A tenancy agreement is a legally binding document between a landlord and tenant which sets out the terms and conditions of the rent contract. Landlords and tenants may have other rights and responsibilities depending on which type of tenancy they have. Tenancies can run for a set period, normally of six months or longer (fixed-term tenancy), sometimes continuing on a month-by-month basis (periodic tenancy). A tenancy agreement should be prepared before anyone rents the property.
Landlords operating in Bolton, can request a free Tenancy Agreement from Bolton Landlord Accreditation Scheme. email@example.com
Tenancy agreements can also be purchased from Oyez, the national stationer at www.oyezformslink.co.uk.
The most common form of tenancy is an AST agreement. You may have an AST if all of the following apply:
- The rented property is private
- The tenancy started on or after 15 January 1989
- The property is the tenants main accommodation
- The landlord does not live in the property.
All new tenancies are automatically ASTs. You can set up another type of tenancy, called an 'assured tenancy' but this gives the tenant more rights to stay in the property.
It is important that the terms and conditions of this legally binding document are clearly set out, we therefore recommend that you use an approved tenancy agreement which should include the following:
- Names of all people involved
- Rental price
- Deposit amount and how it will be protected
- Property address
- Start and end date of the tenancy
- Tenant and landlord obligations
- Bills the tenant is responsible for.
You could also include information on:
- How to pay rent
- Whether the tenancy can be ended early and how this can be done
- Who is responsible for minor repairs
- Requirement not to cause a nuisance or anti-social behaviour
- Whether the property can be let to someone else (sublet) or have lodgers.
Once you have established that the tenant clearly understands the terms and conditions, you should both sign the agreement. Tenants should receive a copy of the signed agreement and should keep it somewhere safe.
Landlords, should also ensure that the contract terms:
- Are fair
- Do not go against legal landlord duties
- Are balanced between the two parties
- Cover rent payment
- Cover deposits
If either the landlord or the tenant are unsure of any terms in the agreement, they should get legal advice before signing.
To download “Assured & Assured Shorthold Tenancies – A guide for landlords” click here.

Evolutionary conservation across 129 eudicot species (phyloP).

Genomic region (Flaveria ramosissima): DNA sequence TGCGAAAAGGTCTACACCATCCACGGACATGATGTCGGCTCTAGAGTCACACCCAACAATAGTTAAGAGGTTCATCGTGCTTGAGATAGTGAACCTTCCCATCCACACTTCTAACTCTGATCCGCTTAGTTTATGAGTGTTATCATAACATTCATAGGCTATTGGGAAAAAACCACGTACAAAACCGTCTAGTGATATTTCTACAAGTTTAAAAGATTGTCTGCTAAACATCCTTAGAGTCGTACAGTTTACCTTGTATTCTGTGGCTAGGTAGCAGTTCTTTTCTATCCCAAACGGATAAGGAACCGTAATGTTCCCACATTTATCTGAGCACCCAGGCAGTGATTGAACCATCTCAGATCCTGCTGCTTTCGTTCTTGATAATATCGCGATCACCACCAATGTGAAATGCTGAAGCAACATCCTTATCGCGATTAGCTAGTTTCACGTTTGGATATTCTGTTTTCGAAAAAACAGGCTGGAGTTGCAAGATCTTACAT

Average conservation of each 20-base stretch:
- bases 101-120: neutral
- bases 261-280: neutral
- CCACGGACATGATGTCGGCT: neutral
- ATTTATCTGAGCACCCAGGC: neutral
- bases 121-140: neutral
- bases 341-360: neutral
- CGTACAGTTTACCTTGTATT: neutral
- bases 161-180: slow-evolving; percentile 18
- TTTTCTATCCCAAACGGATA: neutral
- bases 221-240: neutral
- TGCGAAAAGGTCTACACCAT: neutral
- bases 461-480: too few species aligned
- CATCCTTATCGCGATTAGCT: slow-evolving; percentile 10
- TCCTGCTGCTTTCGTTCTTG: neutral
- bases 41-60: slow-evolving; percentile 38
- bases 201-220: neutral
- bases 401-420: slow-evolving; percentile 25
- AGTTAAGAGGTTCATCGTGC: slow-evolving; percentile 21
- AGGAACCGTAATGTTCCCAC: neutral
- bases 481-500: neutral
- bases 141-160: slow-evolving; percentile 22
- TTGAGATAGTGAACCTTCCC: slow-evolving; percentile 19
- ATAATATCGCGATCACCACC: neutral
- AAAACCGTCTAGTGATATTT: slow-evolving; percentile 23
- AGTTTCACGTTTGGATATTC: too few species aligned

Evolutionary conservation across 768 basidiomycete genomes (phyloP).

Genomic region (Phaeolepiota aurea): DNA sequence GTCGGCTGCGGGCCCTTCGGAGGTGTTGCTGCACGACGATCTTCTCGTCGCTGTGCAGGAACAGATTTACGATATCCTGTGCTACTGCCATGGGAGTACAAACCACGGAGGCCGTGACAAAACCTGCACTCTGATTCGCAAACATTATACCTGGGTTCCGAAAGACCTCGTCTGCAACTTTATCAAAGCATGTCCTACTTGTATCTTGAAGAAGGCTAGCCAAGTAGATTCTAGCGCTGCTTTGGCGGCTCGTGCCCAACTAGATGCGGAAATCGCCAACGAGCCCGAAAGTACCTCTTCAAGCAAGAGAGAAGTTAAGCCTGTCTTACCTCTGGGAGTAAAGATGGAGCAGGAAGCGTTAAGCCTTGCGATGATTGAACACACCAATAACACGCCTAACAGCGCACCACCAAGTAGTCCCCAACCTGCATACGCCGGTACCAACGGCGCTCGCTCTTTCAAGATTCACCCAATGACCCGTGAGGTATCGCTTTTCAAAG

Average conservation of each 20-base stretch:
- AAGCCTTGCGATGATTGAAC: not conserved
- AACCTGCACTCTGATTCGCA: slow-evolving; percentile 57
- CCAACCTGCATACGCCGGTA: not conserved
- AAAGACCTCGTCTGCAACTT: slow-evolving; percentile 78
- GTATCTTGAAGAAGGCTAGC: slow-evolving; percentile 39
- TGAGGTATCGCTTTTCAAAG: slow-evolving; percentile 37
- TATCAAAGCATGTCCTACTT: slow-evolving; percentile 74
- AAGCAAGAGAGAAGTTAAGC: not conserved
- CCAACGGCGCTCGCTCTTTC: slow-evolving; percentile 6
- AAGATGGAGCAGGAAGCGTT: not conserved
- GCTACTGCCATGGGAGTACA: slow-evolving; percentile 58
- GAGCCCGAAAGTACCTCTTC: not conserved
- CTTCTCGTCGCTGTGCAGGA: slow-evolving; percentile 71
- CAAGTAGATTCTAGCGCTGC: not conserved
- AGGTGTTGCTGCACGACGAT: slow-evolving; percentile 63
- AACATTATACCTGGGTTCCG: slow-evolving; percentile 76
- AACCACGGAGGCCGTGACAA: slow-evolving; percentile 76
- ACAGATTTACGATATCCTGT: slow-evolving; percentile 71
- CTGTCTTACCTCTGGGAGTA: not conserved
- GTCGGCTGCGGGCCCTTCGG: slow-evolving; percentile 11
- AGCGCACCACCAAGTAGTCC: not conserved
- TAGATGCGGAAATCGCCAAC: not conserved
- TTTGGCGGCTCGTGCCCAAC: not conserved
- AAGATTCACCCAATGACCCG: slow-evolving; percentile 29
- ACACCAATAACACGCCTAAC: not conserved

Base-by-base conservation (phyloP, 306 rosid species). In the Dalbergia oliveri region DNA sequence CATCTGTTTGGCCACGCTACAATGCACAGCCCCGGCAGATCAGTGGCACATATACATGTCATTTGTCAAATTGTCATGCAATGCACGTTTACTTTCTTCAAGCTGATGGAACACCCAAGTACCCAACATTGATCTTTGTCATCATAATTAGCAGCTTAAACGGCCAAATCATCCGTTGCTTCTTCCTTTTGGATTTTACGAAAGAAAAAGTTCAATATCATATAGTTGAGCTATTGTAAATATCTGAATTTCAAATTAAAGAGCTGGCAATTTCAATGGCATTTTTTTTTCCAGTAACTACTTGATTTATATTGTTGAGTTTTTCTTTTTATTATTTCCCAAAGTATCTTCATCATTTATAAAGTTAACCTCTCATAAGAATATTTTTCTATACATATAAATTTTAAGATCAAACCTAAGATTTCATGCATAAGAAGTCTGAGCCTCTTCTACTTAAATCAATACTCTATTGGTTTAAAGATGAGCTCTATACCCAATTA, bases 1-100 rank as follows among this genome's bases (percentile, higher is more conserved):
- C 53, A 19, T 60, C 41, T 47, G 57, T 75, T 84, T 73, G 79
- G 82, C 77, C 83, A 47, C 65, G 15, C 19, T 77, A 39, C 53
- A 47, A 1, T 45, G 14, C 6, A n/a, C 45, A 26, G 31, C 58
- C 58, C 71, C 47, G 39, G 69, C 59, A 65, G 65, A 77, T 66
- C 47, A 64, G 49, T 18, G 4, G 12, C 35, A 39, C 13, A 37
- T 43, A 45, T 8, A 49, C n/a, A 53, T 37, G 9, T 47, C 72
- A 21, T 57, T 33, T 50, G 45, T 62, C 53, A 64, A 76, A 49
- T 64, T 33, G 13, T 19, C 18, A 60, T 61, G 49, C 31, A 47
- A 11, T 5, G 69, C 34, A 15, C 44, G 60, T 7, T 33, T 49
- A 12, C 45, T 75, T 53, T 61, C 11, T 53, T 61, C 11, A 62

Tenancy deposit protection (TDP) schemes guarantee that tenants will get their deposits back at the end of the tenancy, if they meet the terms of the tenancy agreement and do not damage the property.
Landlords must protect their tenants' deposits using a TDP scheme. Landlords or agents must use one of the three approved TDP schemes where these conditions apply. If any other scheme is used, deposits are not protected in law.
The three approved schemes are:
- Deposit Protection Service (DPS)
- My Deposits
- Tenancy Deposit Scheme (TDS)
If a landlord does not protect your tenant’s deposits when required to, tenants can take landlords to court. The courts can order the landlord to repay the deposit and compensation up to three times its value. Landlords will also be unable to obtain Possession of the property in certain circumstances.
For more information about these schemes and how to make contact visit
Rent is paid by tenants who, in exchange, can live in your property. It is normally payable weekly or monthly, and the amount of rent and your preference in how you would be paid should be agreed with the tenant before the tenancy starts. Your tenancy agreement should state the following:
- How much your rent is
- When it is due, weekly, monthly, etc
- On which day it should be paid, for example, every Friday, or the first of the month)
- How it should be paid (for example, by standing order, direct debit, cheque or cash
- What it covers, for example, does it include council tax or gas, electricity or phone bills?
It would be advisable for a landlord to provide a rent book or keep a record of any rent payments received in case they is a dispute. Receipt should be provided to tenants for every payment made. It is also advisable to keep a rent statement.
Landlords operating in Bolton may request a free rent card / statement from Bolton LAS
The rent should be clearly written on the tenancy agreement, it is the landlords decision how much rent to charge. It would be advisable to check the Local Housing Allowance [LHA] rates before you setting the rent in case the tenant circumstances change in the future.
The LHA rate is a maximum flat rate allowance decided by the Rent Service payable to housing benefit claimants.
Tenants may be able to claim Housing Benefit to pay for some or all of the rent. The amount they get depends on their individual circumstances, such as how much they earn, what benefits they get, who lives with them etc.
Landlords should not assume that tenants will get Housing Benefit, or how much, until confirmation is received in writing. To check the amount of rent a tenant is entitled to, use the on-line calculator Benefits calculator.